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Ben King Diary: Part 3, race finish to bedtime

  • By Ben King
  • Published Apr. 18, 2011
  • Updated Apr. 19, 2011 at 1:50 PM EST

Editor’s note: This is the third rider diary from U.S. professional road champion Ben King of Team RadioShack. His first column talked about a pro’s race day from breakfast to getting on the team bus. Part 2 covered the race from start to finish and today’s final part deals with the post-race period, from race finish to bed.

For each of us an hourglass upends at the finish line beginning a new countdown. It’s already late in the afternoon. As the sand drains, we race to recover for the next stage. Rather, the staff races to recover us. Despite the dire tone and urgent mission, our minds, fatigued by a thousand snap decisions, crash avoidance, and hours of quarrelling with our legs over oxygen and energy, tune to a blank station. White noise.

The hotel parking lot is the last place we see our bikes until tomorrow. And behind the white noise, our mechanics toil late into the night washing cars and bikes, tuning, repairing, refilling, and replacing. One of our soigneurs has been on “hotel duty,” meaning while his partner catered to us at the race, he drove to the new hotel and set up camp. When we arrive, he is waiting with room keys and massage schedule.

Our luggage, everything we didn’t need for the race, is already in our rooms. There is a room list on the desk. I scan it for “food room.” This is where they store “the box” stocked with fruit, nuts, and cereal.

The most savage competitors are horizontal until dinner. Kloden’s infamous PSP FIFA World Cup game is a perfect example of what I call “inactivities,” and his skills rival his on the bike. On occasion, the staff makes a point of rooming a rookie with a veteran.

'I can't move my fingers!' King after Paris-Roubaix. Photo: Ben Delaney

I read, battle with erratic hotel WiFi, and type up a race report for friends and family, something I’ve done at every race for two and a half years. Our director makes rounds and sits down for a quick visit.

“How are you? Is there Internet?” he asks.

“Ok. Hard day and slow Internet. What did you think about the race?”

He tells me it’s a hard race for everyone, that it’s good experience, and points out a few places that he saw me wasting energy. Then he hands me tomorrow’s schedule scribbled on an official RadioShack timetable. Before he leaves, he plants a seed. That little nudge keeps my body and mind from shutting down into complete post race hibernation. Overnight the seed sprouts in my subconscious into competitive inspiration. The rest of the night, I think of racing as little as possible.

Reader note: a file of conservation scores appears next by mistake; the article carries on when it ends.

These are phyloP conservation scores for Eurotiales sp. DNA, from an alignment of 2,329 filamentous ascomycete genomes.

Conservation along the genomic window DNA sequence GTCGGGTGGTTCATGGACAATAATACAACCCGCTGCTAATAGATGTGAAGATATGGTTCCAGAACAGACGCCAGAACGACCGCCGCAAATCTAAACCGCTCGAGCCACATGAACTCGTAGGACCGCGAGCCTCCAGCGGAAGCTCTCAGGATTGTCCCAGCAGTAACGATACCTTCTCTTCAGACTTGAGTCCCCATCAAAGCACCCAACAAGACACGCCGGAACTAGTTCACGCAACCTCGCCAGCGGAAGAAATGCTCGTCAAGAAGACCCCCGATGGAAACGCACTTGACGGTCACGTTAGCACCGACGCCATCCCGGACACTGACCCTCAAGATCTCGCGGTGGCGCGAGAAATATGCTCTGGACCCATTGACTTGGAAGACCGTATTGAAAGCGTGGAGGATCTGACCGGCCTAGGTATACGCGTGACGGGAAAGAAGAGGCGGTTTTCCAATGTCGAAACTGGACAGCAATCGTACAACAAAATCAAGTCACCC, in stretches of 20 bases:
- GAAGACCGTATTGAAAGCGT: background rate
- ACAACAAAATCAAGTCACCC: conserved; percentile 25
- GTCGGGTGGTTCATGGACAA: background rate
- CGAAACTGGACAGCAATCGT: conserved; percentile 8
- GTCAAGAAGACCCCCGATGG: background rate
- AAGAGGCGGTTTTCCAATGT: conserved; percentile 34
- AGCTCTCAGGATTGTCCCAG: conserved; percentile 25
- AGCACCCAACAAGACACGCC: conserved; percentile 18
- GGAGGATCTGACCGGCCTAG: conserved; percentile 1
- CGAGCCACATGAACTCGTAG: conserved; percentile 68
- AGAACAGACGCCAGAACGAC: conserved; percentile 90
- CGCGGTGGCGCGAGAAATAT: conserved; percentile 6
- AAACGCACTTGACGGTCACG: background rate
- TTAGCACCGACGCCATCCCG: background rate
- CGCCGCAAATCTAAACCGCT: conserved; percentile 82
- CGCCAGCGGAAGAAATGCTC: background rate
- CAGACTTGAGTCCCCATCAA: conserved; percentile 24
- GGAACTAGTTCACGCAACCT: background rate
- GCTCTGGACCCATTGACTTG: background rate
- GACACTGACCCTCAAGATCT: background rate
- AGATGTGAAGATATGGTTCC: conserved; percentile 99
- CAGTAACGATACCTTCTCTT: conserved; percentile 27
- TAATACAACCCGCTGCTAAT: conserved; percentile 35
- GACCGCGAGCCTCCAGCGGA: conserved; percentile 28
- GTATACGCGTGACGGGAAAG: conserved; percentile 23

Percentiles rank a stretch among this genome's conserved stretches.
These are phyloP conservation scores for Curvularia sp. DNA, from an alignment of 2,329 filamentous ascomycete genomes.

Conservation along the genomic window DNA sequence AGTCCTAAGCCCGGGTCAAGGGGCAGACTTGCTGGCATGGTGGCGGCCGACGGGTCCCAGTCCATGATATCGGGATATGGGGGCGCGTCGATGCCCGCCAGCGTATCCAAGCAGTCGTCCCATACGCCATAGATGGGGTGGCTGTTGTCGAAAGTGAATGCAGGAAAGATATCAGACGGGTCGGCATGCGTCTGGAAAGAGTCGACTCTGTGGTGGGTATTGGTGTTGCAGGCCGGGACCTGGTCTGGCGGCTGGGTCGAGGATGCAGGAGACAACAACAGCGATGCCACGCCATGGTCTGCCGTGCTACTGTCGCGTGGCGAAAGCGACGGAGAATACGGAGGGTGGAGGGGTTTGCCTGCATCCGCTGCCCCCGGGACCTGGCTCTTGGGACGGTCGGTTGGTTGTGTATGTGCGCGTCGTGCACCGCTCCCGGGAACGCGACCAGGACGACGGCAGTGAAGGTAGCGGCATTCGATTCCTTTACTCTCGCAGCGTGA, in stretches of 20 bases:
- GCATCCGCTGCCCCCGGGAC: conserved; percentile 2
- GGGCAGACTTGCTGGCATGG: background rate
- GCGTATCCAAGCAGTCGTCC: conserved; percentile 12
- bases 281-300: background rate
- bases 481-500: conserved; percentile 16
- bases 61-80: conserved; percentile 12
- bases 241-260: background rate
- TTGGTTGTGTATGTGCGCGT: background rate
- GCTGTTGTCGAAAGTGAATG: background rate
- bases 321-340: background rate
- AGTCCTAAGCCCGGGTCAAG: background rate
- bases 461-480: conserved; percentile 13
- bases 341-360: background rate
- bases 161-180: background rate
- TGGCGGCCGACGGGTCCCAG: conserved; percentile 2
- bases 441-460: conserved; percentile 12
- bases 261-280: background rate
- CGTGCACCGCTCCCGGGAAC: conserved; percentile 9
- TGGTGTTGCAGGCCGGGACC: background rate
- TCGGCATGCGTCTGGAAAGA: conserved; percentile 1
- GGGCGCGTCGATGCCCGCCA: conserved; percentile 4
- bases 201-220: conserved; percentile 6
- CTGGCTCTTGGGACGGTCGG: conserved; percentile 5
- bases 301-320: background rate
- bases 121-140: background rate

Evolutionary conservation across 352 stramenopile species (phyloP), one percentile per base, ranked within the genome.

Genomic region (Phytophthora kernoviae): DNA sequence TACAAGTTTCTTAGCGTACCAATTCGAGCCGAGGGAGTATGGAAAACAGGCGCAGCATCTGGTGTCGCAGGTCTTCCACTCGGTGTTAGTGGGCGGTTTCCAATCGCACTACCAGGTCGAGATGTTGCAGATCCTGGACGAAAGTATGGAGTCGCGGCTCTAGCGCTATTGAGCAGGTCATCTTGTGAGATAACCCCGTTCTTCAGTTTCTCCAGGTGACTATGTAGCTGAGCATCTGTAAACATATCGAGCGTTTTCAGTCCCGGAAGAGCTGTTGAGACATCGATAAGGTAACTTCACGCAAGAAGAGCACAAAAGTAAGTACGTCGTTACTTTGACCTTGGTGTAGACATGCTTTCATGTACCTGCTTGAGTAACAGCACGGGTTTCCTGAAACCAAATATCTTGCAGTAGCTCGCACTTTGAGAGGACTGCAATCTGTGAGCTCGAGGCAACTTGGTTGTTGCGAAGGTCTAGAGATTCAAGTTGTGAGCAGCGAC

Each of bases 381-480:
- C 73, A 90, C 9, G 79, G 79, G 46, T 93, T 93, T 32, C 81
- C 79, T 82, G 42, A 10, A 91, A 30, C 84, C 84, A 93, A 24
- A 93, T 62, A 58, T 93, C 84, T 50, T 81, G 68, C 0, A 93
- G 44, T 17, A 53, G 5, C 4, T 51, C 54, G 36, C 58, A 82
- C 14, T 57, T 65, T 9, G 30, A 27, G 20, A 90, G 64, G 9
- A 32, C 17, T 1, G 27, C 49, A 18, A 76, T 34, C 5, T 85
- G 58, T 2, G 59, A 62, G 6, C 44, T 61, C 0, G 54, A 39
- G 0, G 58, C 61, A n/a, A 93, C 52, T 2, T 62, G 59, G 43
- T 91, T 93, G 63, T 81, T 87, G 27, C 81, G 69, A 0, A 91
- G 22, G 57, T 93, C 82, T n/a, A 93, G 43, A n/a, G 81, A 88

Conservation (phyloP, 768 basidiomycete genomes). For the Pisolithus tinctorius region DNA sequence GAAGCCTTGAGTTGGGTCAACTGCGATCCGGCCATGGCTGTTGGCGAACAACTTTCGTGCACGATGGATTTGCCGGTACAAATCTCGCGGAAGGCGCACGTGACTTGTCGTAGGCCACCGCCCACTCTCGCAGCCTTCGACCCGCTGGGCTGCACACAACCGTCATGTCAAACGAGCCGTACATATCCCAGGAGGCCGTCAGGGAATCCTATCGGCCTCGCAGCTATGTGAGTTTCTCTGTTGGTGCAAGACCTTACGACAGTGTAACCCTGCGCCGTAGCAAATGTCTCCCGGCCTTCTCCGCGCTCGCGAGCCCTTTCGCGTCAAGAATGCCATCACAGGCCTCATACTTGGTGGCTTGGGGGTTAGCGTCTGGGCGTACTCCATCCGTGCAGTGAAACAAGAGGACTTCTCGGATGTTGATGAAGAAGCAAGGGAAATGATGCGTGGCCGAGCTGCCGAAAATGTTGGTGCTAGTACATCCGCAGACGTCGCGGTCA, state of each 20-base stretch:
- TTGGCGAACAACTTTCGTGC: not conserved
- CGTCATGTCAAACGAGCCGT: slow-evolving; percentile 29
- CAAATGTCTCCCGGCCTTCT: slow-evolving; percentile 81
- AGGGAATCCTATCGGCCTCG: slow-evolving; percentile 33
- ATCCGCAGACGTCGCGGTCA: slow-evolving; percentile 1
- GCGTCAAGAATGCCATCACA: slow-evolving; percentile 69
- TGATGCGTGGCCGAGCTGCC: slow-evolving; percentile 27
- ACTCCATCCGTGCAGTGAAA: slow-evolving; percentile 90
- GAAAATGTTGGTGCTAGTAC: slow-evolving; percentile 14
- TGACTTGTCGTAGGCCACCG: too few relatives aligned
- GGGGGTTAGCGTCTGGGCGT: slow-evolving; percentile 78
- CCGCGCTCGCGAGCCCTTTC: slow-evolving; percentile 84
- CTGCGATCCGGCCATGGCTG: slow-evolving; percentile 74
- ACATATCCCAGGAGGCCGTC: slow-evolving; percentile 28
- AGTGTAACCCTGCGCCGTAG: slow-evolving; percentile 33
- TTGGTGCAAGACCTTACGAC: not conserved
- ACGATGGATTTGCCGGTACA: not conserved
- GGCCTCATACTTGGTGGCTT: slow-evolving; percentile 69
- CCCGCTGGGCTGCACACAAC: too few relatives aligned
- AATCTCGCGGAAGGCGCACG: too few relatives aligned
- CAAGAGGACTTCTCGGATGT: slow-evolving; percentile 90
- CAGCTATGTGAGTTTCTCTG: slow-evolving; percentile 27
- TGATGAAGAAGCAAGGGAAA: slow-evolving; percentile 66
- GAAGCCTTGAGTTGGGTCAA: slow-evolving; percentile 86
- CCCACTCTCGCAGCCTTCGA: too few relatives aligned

My roommate returns in a cloud of residual tranquility and tells me I’m up for massage. I’ve been with the same soigneur all week, and he can feel the stress accumulating in my legs. We chat about anything. Sometimes he DJs. Sometimes we watch TV. Sometimes I ask to learn a few words in his language. Sometimes I fall asleep. When he finds a knot, I try not to scream or spasm off the table.

A peculiar grumble from my stomach interrupts the massage and my soigneur laughs. We’ve long since incinerated that post-race recovery meal and crave salty sweet. “If the furnace is hot enough, it will burn anything” (John L. Parker, “Once a Runner”). My roommate and I count down the minutes until dinner. We wait an extra five, to avoid beating the food to the dining room.

Lightweight riders in the buffet line struggle to peer over their heaping plates of pasta. I prefer a few smaller plates to get the job done. Somewhere in the room a champagne bottle pops, and a cheer goes up from the winning team’s table. A few somber teams eat mechanically and leave. I’m proud that the few teams I’ve been a part of laugh a lot at dinner. On RadioShack, once again, we spend extra time socializing. The harder the stage, the harder the laughs, and less witty the humor.

Food coma. We have just enough stamina to lay out our gear for the next morning.

I fall asleep stuffed, wake up hungry at midnight, stand over the toilet with Jell-O legs and hope that the forecast for rain is wrong.

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